After 11 years in the National Guard and six years in the Army Reserve, it’s no surprise that Smith is called to provide advice for those who serve in the military. But although it seems that the veteran and active military community would be a natural market for him, Smith said that in the early years of his practice he was too busy to seek out that niche.
“But over the last few years, people have reached out to me knowing what I did,” he said. “These were friends of mine, and they were veterans and they would say, ‘I really need help with this. I don’t know where to go.’ So I discovered there’s an unfamiliarity with places veterans can turn to for certain answers. I think there are actually a lot of resources for veterans, but they don’t know where to turn. So I try to point them in the right direction.”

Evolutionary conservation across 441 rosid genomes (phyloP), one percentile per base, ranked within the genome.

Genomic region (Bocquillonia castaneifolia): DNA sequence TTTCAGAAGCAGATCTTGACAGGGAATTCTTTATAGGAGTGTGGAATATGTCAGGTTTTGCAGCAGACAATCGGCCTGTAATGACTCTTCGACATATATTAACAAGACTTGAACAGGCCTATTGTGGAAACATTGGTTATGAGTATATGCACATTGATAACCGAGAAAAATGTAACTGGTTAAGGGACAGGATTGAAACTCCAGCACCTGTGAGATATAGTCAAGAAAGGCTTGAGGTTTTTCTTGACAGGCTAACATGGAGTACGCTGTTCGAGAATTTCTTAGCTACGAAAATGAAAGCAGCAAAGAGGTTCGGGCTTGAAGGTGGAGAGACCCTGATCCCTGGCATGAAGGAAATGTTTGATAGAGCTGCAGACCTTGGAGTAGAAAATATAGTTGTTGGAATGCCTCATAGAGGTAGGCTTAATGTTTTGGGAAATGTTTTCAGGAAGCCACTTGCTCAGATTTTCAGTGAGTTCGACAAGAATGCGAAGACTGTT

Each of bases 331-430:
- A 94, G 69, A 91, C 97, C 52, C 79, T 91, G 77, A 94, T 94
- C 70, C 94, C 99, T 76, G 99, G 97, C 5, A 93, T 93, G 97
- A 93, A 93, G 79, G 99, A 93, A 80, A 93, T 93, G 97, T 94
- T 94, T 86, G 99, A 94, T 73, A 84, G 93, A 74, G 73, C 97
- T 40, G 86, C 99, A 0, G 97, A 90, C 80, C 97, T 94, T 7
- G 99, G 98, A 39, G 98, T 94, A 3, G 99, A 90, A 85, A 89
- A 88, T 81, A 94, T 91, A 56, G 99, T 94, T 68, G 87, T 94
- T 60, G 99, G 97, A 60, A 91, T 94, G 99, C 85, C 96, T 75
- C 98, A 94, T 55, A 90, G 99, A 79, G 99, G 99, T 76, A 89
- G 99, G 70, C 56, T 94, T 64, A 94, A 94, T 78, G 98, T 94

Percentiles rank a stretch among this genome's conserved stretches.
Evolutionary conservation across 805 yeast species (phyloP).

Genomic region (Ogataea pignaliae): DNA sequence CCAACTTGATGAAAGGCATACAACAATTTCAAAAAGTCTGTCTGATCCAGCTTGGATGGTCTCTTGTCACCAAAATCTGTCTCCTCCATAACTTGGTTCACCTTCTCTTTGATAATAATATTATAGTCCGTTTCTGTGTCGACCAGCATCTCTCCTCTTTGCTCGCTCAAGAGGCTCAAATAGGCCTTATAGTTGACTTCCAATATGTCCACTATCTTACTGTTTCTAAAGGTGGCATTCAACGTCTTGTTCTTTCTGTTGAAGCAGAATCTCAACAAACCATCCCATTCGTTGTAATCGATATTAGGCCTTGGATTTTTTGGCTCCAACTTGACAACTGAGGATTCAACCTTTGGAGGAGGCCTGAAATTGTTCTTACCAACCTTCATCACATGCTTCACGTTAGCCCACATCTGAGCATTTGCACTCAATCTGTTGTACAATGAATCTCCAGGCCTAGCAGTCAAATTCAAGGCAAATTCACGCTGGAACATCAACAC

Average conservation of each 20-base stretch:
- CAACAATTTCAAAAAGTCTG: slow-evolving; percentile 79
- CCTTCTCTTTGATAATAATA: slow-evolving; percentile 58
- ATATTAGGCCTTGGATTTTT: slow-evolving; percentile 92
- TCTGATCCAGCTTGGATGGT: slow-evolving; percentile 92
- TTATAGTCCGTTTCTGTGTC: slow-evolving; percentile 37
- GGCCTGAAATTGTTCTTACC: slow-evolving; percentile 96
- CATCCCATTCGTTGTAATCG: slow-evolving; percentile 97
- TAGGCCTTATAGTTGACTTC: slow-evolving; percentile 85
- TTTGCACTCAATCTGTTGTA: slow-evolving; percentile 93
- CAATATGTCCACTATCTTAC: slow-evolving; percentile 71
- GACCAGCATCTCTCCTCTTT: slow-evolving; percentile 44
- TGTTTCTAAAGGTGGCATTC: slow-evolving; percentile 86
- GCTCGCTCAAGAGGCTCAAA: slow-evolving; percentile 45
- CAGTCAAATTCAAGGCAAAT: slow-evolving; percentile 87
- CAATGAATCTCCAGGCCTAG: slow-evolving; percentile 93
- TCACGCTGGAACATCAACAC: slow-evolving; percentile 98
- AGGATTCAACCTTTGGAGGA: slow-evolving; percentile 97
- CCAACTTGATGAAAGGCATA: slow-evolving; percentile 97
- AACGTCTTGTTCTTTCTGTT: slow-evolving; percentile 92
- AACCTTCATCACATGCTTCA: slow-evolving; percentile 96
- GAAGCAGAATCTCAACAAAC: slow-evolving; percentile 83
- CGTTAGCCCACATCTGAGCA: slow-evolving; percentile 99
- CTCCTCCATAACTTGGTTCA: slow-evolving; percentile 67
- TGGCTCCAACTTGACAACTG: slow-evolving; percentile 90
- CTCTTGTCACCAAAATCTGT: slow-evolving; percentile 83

When someone is in the military, so many things are already taken care of for them, Smith said. But after their military service is over, they need help in making many financial decisions on their own.
Smith said many veterans are looking for resources to help them start their own businesses, and many of them also need help with debt reduction.
“So many veterans come out of the military and still act like 18-year-olds and go out and buy the biggest truck and the largest house — and then they have no money,” he said. “I work with them to create a budget and a debt reduction plan. I point them in the right direction to give them the tools and education so that they can afford to pay for things, such as a house, and also plan for retirement.”
Smith’s calling to serve the military and veteran community extends to his volunteer work as well.